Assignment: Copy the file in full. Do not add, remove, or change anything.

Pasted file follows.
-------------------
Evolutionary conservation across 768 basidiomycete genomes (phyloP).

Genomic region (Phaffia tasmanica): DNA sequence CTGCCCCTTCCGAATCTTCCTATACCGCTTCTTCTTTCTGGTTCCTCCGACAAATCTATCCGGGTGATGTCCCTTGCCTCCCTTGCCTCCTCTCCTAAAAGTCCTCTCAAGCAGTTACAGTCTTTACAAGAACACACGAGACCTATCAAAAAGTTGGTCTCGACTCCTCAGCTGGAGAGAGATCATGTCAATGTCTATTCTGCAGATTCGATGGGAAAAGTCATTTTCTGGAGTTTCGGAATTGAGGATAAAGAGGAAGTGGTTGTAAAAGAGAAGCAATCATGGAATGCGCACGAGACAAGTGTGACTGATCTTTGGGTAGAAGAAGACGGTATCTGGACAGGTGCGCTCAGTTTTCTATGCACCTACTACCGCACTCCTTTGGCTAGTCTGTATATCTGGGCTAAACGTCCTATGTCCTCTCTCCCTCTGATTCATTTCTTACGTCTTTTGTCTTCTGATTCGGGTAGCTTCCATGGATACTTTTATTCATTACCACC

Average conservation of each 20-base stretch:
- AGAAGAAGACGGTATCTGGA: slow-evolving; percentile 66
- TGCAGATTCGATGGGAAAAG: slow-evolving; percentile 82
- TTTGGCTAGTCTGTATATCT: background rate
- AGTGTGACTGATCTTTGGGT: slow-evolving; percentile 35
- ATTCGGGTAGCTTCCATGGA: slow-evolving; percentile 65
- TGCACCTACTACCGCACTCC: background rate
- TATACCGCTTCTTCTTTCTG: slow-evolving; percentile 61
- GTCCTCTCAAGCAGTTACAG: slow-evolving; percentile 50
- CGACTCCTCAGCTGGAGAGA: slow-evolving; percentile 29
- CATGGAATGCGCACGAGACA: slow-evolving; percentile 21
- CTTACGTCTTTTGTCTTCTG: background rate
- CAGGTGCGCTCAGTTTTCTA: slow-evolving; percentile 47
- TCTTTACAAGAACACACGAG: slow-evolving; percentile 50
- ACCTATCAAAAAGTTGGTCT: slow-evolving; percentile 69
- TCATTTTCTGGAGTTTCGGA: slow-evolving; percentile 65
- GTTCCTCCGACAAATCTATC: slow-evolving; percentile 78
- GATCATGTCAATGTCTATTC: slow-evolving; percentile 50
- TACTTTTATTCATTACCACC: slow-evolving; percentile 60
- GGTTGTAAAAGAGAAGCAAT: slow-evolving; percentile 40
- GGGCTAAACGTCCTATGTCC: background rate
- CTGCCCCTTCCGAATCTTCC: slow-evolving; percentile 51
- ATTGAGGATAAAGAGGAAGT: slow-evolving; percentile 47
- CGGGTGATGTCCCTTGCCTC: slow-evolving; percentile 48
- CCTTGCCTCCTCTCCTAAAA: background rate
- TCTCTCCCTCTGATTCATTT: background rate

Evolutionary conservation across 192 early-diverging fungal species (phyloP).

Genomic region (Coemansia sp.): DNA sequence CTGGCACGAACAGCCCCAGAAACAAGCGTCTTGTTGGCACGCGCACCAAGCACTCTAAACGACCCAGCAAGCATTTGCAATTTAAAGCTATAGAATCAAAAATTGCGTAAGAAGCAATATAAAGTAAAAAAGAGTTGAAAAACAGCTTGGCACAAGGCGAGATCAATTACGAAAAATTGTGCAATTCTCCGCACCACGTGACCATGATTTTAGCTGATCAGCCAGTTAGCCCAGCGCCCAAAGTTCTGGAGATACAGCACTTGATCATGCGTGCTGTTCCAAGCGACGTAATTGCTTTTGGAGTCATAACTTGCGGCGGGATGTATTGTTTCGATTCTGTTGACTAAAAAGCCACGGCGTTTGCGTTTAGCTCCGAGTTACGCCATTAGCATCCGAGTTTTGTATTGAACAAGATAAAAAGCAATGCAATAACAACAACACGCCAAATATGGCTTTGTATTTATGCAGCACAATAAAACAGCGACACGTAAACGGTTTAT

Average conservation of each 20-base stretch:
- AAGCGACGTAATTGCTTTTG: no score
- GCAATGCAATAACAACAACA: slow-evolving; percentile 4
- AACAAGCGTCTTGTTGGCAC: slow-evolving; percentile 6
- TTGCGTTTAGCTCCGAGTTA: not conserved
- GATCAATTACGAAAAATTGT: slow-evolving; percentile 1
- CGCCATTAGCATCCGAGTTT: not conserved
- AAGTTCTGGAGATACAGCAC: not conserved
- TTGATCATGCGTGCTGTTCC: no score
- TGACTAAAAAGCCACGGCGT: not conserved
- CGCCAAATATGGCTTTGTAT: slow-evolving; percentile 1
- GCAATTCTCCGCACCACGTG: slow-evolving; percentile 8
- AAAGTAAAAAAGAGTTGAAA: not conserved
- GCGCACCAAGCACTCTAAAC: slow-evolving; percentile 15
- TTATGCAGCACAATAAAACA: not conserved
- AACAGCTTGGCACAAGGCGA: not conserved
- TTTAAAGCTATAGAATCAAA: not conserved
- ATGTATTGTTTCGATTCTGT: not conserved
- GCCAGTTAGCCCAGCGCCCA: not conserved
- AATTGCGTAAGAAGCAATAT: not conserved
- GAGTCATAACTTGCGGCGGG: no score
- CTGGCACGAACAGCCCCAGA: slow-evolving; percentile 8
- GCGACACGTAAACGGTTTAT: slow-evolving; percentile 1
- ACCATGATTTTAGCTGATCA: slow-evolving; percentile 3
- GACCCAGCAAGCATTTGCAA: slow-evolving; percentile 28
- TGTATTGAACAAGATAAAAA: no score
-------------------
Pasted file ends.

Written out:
Evolutionary conservation across 768 basidiomycete genomes (phyloP).

Genomic region (Phaffia tasmanica): DNA sequence CTGCCCCTTCCGAATCTTCCTATACCGCTTCTTCTTTCTGGTTCCTCCGACAAATCTATCCGGGTGATGTCCCTTGCCTCCCTTGCCTCCTCTCCTAAAAGTCCTCTCAAGCAGTTACAGTCTTTACAAGAACACACGAGACCTATCAAAAAGTTGGTCTCGACTCCTCAGCTGGAGAGAGATCATGTCAATGTCTATTCTGCAGATTCGATGGGAAAAGTCATTTTCTGGAGTTTCGGAATTGAGGATAAAGAGGAAGTGGTTGTAAAAGAGAAGCAATCATGGAATGCGCACGAGACAAGTGTGACTGATCTTTGGGTAGAAGAAGACGGTATCTGGACAGGTGCGCTCAGTTTTCTATGCACCTACTACCGCACTCCTTTGGCTAGTCTGTATATCTGGGCTAAACGTCCTATGTCCTCTCTCCCTCTGATTCATTTCTTACGTCTTTTGTCTTCTGATTCGGGTAGCTTCCATGGATACTTTTATTCATTACCACC

Average conservation of each 20-base stretch:
- AGAAGAAGACGGTATCTGGA: slow-evolving; percentile 66
- TGCAGATTCGATGGGAAAAG: slow-evolving; percentile 82
- TTTGGCTAGTCTGTATATCT: background rate
- AGTGTGACTGATCTTTGGGT: slow-evolving; percentile 35
- ATTCGGGTAGCTTCCATGGA: slow-evolving; percentile 65
- TGCACCTACTACCGCACTCC: background rate
- TATACCGCTTCTTCTTTCTG: slow-evolving; percentile 61
- GTCCTCTCAAGCAGTTACAG: slow-evolving; percentile 50
- CGACTCCTCAGCTGGAGAGA: slow-evolving; percentile 29
- CATGGAATGCGCACGAGACA: slow-evolving; percentile 21
- CTTACGTCTTTTGTCTTCTG: background rate
- CAGGTGCGCTCAGTTTTCTA: slow-evolving; percentile 47
- TCTTTACAAGAACACACGAG: slow-evolving; percentile 50
- ACCTATCAAAAAGTTGGTCT: slow-evolving; percentile 69
- TCATTTTCTGGAGTTTCGGA: slow-evolving; percentile 65
- GTTCCTCCGACAAATCTATC: slow-evolving; percentile 78
- GATCATGTCAATGTCTATTC: slow-evolving; percentile 50
- TACTTTTATTCATTACCACC: slow-evolving; percentile 60
- GGTTGTAAAAGAGAAGCAAT: slow-evolving; percentile 40
- GGGCTAAACGTCCTATGTCC: background rate
- CTGCCCCTTCCGAATCTTCC: slow-evolving; percentile 51
- ATTGAGGATAAAGAGGAAGT: slow-evolving; percentile 47
- CGGGTGATGTCCCTTGCCTC: slow-evolving; percentile 48
- CCTTGCCTCCTCTCCTAAAA: background rate
- TCTCTCCCTCTGATTCATTT: background rate

Evolutionary conservation across 192 early-diverging fungal species (phyloP).

Genomic region (Coemansia sp.): DNA sequence CTGGCACGAACAGCCCCAGAAACAAGCGTCTTGTTGGCACGCGCACCAAGCACTCTAAACGACCCAGCAAGCATTTGCAATTTAAAGCTATAGAATCAAAAATTGCGTAAGAAGCAATATAAAGTAAAAAAGAGTTGAAAAACAGCTTGGCACAAGGCGAGATCAATTACGAAAAATTGTGCAATTCTCCGCACCACGTGACCATGATTTTAGCTGATCAGCCAGTTAGCCCAGCGCCCAAAGTTCTGGAGATACAGCACTTGATCATGCGTGCTGTTCCAAGCGACGTAATTGCTTTTGGAGTCATAACTTGCGGCGGGATGTATTGTTTCGATTCTGTTGACTAAAAAGCCACGGCGTTTGCGTTTAGCTCCGAGTTACGCCATTAGCATCCGAGTTTTGTATTGAACAAGATAAAAAGCAATGCAATAACAACAACACGCCAAATATGGCTTTGTATTTATGCAGCACAATAAAACAGCGACACGTAAACGGTTTAT

Average conservation of each 20-base stretch:
- AAGCGACGTAATTGCTTTTG: no score
- GCAATGCAATAACAACAACA: slow-evolving; percentile 4
- AACAAGCGTCTTGTTGGCAC: slow-evolving; percentile 6
- TTGCGTTTAGCTCCGAGTTA: not conserved
- GATCAATTACGAAAAATTGT: slow-evolving; percentile 1
- CGCCATTAGCATCCGAGTTT: not conserved
- AAGTTCTGGAGATACAGCAC: not conserved
- TTGATCATGCGTGCTGTTCC: no score
- TGACTAAAAAGCCACGGCGT: not conserved
- CGCCAAATATGGCTTTGTAT: slow-evolving; percentile 1
- GCAATTCTCCGCACCACGTG: slow-evolving; percentile 8
- AAAGTAAAAAAGAGTTGAAA: not conserved
- GCGCACCAAGCACTCTAAAC: slow-evolving; percentile 15
- TTATGCAGCACAATAAAACA: not conserved
- AACAGCTTGGCACAAGGCGA: not conserved
- TTTAAAGCTATAGAATCAAA: not conserved
- ATGTATTGTTTCGATTCTGT: not conserved
- GCCAGTTAGCCCAGCGCCCA: not conserved
- AATTGCGTAAGAAGCAATAT: not conserved
- GAGTCATAACTTGCGGCGGG: no score
- CTGGCACGAACAGCCCCAGA: slow-evolving; percentile 8
- GCGACACGTAAACGGTTTAT: slow-evolving; percentile 1
- ACCATGATTTTAGCTGATCA: slow-evolving; percentile 3
- GACCCAGCAAGCATTTGCAA: slow-evolving; percentile 28
- TGTATTGAACAAGATAAAAA: no score